Inventing High School and Beyond

School was a monolithic fixture of my childhood. The smell of a school cafeteria, which usually pervades the entire school building, brings back visceral memories for me of being uncomfortable, unengaged, and unsure. The various bus rides were also memorable; it was at the busstop when I was 6 that I first got exposed to the idea that 69 meant something. I didn’t know what for many years.
The concept of school was demystified for me when I was 11, when my Dad started one with several other families. I remember the first day mostly because I had a terrifying asthma attack and couldn’t keep up with the large group of kids that were following my Dad around on a tour of the facilities. I found myself gasping for air and unable to yell, “Wait for me” as they all trooped off across another field on our return from some out buildings. I was frightened and upset. I had never had an asthma attack before and never suffered one again. Was it the stress of watching my Dad take on about 40 extra kids that day?
As my “homeschooled” 17 year old recently posted on facebook, the US government does not allow 18 year olds to vote, but it does encourage and assist them in diving $40,000 in debt to pay for a college education. His older brother went that route. He knew he wanted to be an animator, and his first idea was to find an internship opportuntiy. but it seemed that one had to be enrolled in an animation college in order to even be considered for an internship at an animation studio. So, he was persuaded that attending art school was a mandatory step towards his career goal. 6 years later, he is weighed down with the burden of his debt. He is so weighed down by it, that he pretty much thinks of nothing but the need to pay back the debt. Sometimes this worries me. He seems obsessed by the debt. Driven by it. His is an obsessive personality to begin with. He laments not being able to work on a large creative project that he feels speaks to this cultural moment….he worries that by the time he can bring the project to some level of fruition, it’s relevance will have passed. Keep in mind that animation is a painstaking process and he is building every piece of it himself, though working with another creative artist on the concept drawings.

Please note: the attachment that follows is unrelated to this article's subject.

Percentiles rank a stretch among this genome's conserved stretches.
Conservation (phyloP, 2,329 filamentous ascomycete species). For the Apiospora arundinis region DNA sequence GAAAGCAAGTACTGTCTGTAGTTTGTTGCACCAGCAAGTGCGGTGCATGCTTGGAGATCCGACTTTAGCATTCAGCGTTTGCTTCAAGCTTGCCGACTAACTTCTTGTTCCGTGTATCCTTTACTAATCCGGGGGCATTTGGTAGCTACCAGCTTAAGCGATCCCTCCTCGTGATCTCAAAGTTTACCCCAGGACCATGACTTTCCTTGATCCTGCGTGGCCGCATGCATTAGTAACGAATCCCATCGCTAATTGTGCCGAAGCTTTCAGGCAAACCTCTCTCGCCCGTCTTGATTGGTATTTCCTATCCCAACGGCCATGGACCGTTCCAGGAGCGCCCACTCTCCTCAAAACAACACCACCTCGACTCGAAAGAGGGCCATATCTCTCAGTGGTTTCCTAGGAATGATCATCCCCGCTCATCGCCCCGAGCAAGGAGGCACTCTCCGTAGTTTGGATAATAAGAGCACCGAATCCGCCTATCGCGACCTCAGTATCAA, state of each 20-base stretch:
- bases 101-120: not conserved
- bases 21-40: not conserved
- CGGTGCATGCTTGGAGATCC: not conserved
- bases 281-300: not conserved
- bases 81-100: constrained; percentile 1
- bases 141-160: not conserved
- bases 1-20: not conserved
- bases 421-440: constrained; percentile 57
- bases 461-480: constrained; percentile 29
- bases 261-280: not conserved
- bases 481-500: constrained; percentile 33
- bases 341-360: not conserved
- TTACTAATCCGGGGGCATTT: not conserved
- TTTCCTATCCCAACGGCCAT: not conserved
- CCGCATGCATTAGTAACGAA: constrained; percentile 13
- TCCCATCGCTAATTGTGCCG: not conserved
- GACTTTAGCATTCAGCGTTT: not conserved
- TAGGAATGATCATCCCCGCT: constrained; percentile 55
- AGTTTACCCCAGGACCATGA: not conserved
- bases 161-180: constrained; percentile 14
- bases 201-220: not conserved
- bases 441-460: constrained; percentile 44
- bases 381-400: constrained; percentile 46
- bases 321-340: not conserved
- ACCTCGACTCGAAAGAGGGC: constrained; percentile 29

Meanwhile, he is watching his younger brother take serious steps in an artistic direction. The older brother pontificates to any of us who will listen that he really does not think that his younger brother should spend money on Art school, or go into debt for an art education at an art school. He feels so strongly about this that he called up several weeks ago to essentially offer his younger brother an internship in Animation. While this may not be the younger brother’s ultimate orientation, the older brother had tapped into a seemingly endless vein of well paying freelance animation work. Not only could he not do all the work alone, but he realized that his younger brother could earn money, rather that spending it, while gaining an art education of sorts. So while there is a huge learning curve, where it could be months before the younger one can really be counted on to understand the animation program enough to be competent, he was able within a week of training with his brother to make toothbrush bristles that could be used in the brush. This whole plan consists of the older brother staying late at work with his younger brother at his side where banks of computer stations are available. While the older one works on his free lance jobs, the younger one can do tutorials and receive  help when needed. It is not a perfect plan. They each could really do with having new expensive laptops with the prohibitively expensive program loaded onto them. It would be good if the older brother didnt also get swamped with extra work from his day Animation job. It would be good if their working together didnt lead to staying up till 2:00 and 3:00 AM so that then neither one of them can get to work the next morning on time.